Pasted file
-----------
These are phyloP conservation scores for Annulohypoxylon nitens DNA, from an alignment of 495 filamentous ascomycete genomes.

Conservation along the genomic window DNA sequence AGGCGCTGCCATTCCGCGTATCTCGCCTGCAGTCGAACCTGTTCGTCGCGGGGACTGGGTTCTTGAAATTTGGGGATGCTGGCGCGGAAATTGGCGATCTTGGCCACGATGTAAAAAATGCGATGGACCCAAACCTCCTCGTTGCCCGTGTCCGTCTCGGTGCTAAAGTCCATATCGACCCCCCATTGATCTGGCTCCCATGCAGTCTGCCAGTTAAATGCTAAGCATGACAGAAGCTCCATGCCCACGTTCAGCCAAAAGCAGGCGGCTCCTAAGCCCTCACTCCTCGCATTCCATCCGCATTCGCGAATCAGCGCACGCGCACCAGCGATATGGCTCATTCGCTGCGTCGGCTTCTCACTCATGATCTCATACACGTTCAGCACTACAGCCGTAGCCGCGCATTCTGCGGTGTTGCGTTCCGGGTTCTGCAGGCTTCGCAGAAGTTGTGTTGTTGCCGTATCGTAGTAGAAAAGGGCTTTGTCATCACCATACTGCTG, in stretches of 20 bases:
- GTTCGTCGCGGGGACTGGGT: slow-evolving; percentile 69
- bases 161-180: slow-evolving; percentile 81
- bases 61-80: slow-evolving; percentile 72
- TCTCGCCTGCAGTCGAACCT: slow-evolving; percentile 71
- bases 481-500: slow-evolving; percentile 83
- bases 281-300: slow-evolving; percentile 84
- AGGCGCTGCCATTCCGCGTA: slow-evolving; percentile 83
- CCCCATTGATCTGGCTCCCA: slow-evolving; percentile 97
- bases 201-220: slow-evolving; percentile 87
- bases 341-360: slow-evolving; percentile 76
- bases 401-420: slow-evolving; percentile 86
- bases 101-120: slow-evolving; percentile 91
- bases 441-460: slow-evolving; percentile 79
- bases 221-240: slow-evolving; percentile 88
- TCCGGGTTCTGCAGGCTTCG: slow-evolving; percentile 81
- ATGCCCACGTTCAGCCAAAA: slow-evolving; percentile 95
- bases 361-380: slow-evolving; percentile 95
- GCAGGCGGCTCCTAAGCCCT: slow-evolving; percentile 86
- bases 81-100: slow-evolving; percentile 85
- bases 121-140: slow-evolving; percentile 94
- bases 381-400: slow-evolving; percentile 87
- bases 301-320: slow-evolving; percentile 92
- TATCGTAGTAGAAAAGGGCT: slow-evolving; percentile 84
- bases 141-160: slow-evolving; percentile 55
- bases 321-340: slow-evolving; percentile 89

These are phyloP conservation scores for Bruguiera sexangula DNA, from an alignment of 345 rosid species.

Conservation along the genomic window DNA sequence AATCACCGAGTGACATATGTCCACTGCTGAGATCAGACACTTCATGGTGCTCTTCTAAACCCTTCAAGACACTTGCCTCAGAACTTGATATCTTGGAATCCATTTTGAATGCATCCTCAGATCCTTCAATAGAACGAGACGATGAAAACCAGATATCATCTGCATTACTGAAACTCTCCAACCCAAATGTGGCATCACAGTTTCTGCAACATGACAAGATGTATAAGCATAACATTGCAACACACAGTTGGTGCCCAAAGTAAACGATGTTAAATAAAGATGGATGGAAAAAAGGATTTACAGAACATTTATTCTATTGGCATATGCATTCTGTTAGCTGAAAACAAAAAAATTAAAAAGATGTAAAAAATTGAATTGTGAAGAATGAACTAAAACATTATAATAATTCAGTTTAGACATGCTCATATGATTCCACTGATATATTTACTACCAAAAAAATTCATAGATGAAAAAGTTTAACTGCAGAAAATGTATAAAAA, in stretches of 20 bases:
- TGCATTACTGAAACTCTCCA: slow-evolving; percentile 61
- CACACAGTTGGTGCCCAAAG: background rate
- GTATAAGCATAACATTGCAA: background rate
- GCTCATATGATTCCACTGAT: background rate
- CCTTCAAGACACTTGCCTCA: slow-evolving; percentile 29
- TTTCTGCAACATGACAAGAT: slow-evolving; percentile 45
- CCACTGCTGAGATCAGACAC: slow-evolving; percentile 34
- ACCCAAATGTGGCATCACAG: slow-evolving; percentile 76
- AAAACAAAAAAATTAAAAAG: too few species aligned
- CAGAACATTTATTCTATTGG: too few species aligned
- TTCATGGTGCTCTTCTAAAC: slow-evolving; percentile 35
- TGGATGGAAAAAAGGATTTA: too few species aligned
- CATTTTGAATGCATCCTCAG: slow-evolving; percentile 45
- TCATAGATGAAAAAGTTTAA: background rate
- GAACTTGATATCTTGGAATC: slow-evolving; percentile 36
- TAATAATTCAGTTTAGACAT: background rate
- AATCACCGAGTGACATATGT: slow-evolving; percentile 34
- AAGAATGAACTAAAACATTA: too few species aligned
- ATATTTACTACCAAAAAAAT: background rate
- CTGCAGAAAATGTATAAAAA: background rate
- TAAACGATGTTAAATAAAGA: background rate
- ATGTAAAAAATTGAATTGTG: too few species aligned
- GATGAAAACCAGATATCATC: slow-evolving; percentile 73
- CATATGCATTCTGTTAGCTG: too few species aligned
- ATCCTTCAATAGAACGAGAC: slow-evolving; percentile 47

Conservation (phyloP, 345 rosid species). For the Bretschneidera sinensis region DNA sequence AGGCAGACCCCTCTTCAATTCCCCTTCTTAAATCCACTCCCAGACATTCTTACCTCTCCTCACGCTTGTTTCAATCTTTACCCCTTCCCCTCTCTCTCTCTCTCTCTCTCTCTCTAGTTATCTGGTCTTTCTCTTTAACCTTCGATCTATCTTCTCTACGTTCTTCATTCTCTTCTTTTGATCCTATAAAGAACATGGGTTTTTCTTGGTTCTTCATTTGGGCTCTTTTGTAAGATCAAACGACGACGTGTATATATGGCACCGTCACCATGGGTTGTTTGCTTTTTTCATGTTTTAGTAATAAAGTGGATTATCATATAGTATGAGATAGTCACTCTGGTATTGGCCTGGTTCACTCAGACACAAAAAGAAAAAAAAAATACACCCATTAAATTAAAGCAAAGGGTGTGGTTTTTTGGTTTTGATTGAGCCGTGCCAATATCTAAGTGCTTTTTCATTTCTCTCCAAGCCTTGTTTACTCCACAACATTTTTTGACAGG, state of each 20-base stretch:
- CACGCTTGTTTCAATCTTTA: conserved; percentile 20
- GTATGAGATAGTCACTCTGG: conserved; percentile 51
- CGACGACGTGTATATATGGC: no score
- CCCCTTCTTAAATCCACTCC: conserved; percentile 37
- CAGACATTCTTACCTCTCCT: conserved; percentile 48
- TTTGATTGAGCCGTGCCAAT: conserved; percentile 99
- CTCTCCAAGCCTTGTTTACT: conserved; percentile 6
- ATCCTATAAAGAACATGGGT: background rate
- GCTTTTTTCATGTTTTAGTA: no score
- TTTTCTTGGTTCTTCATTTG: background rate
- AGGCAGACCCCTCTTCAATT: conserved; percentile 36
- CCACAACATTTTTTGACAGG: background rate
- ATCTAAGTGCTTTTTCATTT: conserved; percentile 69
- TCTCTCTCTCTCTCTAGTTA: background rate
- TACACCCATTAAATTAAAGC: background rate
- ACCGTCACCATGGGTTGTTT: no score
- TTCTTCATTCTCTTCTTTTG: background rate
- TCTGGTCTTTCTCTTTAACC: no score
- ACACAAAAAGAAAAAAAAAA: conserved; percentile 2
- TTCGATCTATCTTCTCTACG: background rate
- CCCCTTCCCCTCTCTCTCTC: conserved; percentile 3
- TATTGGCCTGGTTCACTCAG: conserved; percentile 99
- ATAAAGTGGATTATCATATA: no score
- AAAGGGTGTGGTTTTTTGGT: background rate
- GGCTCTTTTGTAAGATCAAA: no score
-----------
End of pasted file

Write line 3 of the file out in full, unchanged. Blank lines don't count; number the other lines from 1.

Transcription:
- GTTCGTCGCGGGGACTGGGT: slow-evolving; percentile 69